While rising 311 complaints coincide with growing numbers of New Yorkers experiencing homelessness, experts caution that the complaint data are not a perfect reflection of where unsheltered New Yorkers may be living or the challenges they may be facing.
Overall 311 complaints have risen consistently since 2012 for all matters, the 2019 report by John Jay College found. These increased requests may reflect New Yorkers seeking to solve problems in their neighborhoods through government agencies, rather than through more informal measures — like directly talking to their neighbors — the researchers suggested.
Outside factors like location and weather can also influence homeless-related complaints. For example, more people complain to 311 in the warmest months of the year: over 7,500 requests were reported each month in August, September, and October 2022 compared to about 4,500 in January 2022.
When the weather is warmer, “people living on the street are more visible outside, and people who complain about them are more outside, too,” said Goldfischer, the CUNY professor. More complaints also tend to come from public spaces like parks in the summer, he noted, and may be impacted by public discourse.
Last summer’s uptick in encampment complaints may have stemmed in part from New Yorkers hearing more about the living situations in the news. “This administration has really stepped up efforts to remove those encampments, and take a law enforcement approach to homelessness,” Giffen said.
New Yorkers in certain parts of the city are more likely to call 311 about homelessness, in another reflection of the data’s biases. In 2022, about seven times more complaints originated from Manhattan than from the outer boroughs. Manhattan reported three-and-a-half times the complaints than Brooklyn, the second-highest borough.
Within Manhattan, the homeless complaints tend to come from midtown and downtown neighborhoods. One midtown ZIP code, 10019, which includes the Museum of Modern Art, some Broadway theaters, and part of Hell’s Kitchen, reported over 4,000 requests in 2022. In comparison, the entirety of Staten Island reported fewer than 500 requests.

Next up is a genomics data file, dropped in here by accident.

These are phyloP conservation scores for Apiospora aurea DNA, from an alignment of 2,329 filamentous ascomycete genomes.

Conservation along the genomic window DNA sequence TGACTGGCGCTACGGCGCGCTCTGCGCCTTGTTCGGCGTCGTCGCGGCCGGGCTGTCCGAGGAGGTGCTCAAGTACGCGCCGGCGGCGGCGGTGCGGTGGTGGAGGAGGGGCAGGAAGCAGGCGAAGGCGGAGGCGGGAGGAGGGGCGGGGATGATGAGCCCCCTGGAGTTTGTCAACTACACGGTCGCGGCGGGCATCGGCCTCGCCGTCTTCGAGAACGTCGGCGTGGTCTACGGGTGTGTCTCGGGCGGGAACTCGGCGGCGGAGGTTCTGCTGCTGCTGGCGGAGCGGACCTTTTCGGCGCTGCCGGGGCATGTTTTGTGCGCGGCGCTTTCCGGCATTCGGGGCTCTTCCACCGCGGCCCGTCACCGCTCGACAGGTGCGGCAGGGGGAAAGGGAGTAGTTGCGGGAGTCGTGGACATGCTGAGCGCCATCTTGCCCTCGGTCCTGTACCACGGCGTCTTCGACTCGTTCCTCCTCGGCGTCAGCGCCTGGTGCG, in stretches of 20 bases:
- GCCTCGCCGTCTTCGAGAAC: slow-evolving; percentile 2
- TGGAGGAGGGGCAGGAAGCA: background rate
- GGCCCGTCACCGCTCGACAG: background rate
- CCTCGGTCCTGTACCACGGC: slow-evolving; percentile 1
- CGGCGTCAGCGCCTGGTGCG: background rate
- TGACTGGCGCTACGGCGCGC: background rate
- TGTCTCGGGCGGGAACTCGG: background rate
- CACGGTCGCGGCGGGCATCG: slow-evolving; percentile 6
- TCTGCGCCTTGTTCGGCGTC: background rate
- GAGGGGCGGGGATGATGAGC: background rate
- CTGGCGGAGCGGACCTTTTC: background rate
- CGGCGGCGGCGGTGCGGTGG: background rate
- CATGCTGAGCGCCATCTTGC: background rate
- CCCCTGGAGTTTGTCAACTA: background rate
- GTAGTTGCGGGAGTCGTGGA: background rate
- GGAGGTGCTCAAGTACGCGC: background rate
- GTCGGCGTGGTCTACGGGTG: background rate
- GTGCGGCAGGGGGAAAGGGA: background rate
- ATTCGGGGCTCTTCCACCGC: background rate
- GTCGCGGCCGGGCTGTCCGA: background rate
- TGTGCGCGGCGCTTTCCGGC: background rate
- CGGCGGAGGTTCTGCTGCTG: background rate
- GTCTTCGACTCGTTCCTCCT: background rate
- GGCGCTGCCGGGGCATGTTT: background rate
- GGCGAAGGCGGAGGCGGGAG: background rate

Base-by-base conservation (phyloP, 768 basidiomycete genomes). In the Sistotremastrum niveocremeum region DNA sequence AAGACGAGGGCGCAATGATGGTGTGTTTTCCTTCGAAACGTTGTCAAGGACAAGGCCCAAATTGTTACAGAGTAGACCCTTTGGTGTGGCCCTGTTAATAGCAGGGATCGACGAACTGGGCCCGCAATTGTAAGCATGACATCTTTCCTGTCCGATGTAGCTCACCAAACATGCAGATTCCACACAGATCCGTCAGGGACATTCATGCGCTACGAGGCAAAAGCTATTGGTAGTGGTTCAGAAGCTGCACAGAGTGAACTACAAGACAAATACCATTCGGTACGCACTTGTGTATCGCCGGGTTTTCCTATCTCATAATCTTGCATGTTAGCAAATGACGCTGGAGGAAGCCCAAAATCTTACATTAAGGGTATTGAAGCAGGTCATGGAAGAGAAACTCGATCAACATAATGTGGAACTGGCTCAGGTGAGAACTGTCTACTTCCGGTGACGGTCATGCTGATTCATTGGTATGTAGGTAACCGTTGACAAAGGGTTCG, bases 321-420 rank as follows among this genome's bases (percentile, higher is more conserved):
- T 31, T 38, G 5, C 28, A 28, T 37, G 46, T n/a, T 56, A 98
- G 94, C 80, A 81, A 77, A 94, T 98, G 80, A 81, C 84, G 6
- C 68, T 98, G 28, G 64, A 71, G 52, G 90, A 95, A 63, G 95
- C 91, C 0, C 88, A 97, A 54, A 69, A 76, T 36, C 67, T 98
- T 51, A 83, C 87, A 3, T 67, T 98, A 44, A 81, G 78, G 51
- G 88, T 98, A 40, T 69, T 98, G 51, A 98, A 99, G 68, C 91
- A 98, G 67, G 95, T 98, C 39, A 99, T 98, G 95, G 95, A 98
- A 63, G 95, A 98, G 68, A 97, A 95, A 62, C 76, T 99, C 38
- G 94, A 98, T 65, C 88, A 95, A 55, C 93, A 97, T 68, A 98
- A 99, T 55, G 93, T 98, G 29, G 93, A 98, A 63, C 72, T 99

“It does intuitively make some sense that those are areas where you’re going to have more calls,” Giffen said, upon reviewing the geographical patterns. Midtown Manhattan and similar neighborhoods have “more overlap between the presence of moneyed individuals and homeless individuals,” he explained.
Both Adams and Hochul mention the unsheltered homeless population when discussing crime rates, though research shows the link doesn’t hold up — both for unhoused individuals and encampments. The governor’s office recently stated that “major subway crime” had decreased 16% since October, following a push to get cops and mental health teams into stations. But NYPD stats released recently show transit crime was up 30% over the course of the full year.
New Yorkers may call 311 in the hope of connecting individuals who need certain services with the city agencies that can provide those services. In the current climate of overcrowded shelters and increased police referrals, however, advocates like Giffen suggest that 311 may not be the best resource.
Coalition for the Homeless has its own hotlines, while mutual aid organizations may provide food, clothes, and other resources. Some New Yorkers have also organized to support people facing encampment sweeps.
People living on the street “need access to permanent housing, to quality, voluntary mental health care, and to low-barrier shelters,” Giffen said. “And the city and state are really failing on all three of those.”